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    Tropical Storm Kai-tak may target Vietnam, Malay Peninsula after inundating Philippines

    By Kristina Pydynowski, AccuWeather senior meteorologist
    By Adam Douty, AccuWeather senior meteorologist
    December 17, 2017, 11:18:24 AM EST

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    Southern Vietnam and the Malay Peninsula are being put on alert for potential impacts from Tropical Storm Kai-tak late in the week after it finishes lashing the Philippines.

    Kai-tak, known in the Philippines as Urduja, will continue to put lives and property in peril across the central Philippines by unleashing excessive rainfall through Monday.

    Kai-tak is expected to be either a minimal tropical storm or depression when it emerges from the Philippines into the South China Sea.

    "Conditions may be conducive for Kai-tak to regain strength over the warm waters of the South China Sea through the first half of next week," AccuWeather Meteorologist Rob Richards said.

    Kai-tak may be a strong tropical storm as it makes its closest approach to southern Vietnam during the second half of next week. It is not out of the question for Kai-tak to reach typhoon status.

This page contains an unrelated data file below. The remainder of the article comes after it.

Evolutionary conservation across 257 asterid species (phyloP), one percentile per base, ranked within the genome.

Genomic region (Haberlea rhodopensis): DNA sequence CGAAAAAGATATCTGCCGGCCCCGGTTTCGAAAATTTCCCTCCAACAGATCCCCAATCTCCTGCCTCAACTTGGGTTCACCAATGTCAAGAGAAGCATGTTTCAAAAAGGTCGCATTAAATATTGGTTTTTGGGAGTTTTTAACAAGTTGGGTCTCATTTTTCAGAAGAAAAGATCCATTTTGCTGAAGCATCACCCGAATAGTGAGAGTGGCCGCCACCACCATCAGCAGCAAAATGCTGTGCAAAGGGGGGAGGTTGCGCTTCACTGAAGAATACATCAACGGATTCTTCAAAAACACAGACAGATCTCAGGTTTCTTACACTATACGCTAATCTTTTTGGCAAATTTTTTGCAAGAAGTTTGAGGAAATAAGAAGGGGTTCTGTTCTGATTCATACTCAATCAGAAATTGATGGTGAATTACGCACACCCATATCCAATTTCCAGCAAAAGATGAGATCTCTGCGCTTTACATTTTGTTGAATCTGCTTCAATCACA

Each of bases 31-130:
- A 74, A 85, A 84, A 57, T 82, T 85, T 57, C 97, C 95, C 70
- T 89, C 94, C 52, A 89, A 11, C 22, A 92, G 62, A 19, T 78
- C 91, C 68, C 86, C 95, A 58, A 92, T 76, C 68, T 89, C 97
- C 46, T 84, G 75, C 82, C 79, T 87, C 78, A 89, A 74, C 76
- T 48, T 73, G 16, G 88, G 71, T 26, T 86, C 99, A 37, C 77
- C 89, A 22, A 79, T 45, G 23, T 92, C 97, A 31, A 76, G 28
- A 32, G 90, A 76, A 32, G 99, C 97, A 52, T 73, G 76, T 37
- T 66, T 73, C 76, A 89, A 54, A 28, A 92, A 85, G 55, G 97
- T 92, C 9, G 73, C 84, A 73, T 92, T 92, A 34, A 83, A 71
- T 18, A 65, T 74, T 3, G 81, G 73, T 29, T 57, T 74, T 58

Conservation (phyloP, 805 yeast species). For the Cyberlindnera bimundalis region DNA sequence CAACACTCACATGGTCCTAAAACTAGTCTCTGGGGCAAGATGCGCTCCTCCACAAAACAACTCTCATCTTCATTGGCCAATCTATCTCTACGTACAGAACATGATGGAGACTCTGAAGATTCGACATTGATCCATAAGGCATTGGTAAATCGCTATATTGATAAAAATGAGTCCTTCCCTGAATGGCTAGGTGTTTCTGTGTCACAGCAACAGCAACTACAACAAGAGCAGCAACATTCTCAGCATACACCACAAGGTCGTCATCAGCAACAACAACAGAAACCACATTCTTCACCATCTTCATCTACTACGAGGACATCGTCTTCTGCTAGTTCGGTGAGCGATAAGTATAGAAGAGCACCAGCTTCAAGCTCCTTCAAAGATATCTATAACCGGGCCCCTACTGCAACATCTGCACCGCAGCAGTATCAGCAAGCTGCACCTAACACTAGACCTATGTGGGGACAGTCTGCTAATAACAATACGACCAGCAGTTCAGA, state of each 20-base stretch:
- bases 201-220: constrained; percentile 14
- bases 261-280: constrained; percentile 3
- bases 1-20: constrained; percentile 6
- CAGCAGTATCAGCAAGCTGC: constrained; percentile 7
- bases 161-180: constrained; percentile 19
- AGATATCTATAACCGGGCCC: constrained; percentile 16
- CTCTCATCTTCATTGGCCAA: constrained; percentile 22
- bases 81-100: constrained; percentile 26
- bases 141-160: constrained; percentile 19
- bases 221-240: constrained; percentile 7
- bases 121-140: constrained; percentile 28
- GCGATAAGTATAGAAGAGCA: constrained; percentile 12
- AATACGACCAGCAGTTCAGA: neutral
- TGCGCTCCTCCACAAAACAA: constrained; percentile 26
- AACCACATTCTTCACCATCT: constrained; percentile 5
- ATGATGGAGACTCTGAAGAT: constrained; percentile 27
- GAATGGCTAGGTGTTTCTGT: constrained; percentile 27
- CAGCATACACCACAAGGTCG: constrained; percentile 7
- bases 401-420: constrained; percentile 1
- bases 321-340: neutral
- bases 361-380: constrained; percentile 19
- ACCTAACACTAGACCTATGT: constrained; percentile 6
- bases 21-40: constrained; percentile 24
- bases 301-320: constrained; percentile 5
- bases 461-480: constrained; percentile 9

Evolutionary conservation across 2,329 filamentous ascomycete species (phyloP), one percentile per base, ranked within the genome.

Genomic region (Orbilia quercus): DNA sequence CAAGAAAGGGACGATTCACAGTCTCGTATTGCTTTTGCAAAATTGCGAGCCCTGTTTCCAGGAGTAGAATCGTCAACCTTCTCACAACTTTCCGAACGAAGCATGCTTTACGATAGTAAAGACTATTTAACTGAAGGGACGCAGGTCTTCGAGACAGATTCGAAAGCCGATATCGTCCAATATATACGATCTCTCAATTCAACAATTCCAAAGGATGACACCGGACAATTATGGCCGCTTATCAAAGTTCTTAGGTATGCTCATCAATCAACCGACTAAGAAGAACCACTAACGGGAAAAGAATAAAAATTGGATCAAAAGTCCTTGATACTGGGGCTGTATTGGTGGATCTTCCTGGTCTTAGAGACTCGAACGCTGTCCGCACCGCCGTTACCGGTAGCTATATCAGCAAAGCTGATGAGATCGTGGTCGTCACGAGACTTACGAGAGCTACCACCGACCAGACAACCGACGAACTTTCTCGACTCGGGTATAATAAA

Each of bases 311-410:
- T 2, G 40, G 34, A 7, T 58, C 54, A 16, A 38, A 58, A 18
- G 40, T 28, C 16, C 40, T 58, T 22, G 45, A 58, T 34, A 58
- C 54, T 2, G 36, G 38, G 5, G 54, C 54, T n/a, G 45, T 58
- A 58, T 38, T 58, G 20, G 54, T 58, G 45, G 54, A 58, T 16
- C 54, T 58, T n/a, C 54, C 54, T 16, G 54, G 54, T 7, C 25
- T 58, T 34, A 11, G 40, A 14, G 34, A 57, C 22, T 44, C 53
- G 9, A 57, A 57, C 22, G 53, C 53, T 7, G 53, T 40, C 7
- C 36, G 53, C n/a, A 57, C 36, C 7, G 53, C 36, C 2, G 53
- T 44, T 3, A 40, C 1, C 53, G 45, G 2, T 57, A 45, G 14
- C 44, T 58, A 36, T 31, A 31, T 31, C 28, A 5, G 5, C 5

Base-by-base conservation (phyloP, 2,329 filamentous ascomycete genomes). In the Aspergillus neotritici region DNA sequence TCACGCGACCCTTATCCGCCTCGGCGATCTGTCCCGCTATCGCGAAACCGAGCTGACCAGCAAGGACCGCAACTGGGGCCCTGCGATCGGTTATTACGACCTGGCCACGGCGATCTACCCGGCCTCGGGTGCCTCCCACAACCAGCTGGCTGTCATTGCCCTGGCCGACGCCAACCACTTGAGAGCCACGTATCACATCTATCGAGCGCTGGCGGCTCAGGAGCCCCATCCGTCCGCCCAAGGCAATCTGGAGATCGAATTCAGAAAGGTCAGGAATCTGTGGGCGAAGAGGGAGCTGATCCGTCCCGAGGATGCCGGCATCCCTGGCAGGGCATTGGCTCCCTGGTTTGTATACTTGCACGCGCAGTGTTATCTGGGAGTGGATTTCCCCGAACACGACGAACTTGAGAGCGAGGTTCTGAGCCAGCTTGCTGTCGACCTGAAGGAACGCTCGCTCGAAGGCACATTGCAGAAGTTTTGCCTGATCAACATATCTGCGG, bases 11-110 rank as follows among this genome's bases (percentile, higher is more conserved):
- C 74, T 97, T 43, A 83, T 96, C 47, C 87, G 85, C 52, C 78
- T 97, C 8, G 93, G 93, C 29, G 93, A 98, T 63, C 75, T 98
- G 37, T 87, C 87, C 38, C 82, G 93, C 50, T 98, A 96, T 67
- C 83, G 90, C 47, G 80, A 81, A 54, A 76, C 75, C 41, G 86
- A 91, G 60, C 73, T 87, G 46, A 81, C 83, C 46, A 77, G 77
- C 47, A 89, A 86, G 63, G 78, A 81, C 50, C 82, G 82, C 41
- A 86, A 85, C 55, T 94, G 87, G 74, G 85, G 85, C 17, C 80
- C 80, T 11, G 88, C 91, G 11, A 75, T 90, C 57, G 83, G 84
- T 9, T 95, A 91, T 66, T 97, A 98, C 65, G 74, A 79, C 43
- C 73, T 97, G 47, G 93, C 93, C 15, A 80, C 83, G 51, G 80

The strength and exact track of Kai-tak will determine the impacts southern Vietnam will face.

    Kaitak


    Even if Kai-tak passes south of Vietnam, moisture from the storm still may cause localized downpours to raise the risk of flooding and mudslides along the coast.

    The risk for flooding and damaging winds will increase if the center of Kai-tak takes a more northerly track and barrels into or grazes southern Vietnam. The strength of Kai-tak will determine the extent of wind damage.

    RELATED:
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    Kai-tak's interaction with southern Vietnam will impact how the storm will affect the Malay Peninsula next weekend.

    The risk for flooding and mudslides may be greatest across southern Thailand and northern Malaysia if Kai-tak avoids making landfall in southern Vietnam.

    Damaging winds may also be a concern on the Malay Peninsula, but an influx of drier air from mainland Southeast Asia may cause Kai-tak to be past its peak intensity at this time.

    Regardless of which scenario pans out, boaters and swimmers should prepare for Kai-tak to stir dangerously rough seas across the South China Sea and the Gulf of Thailand this week.

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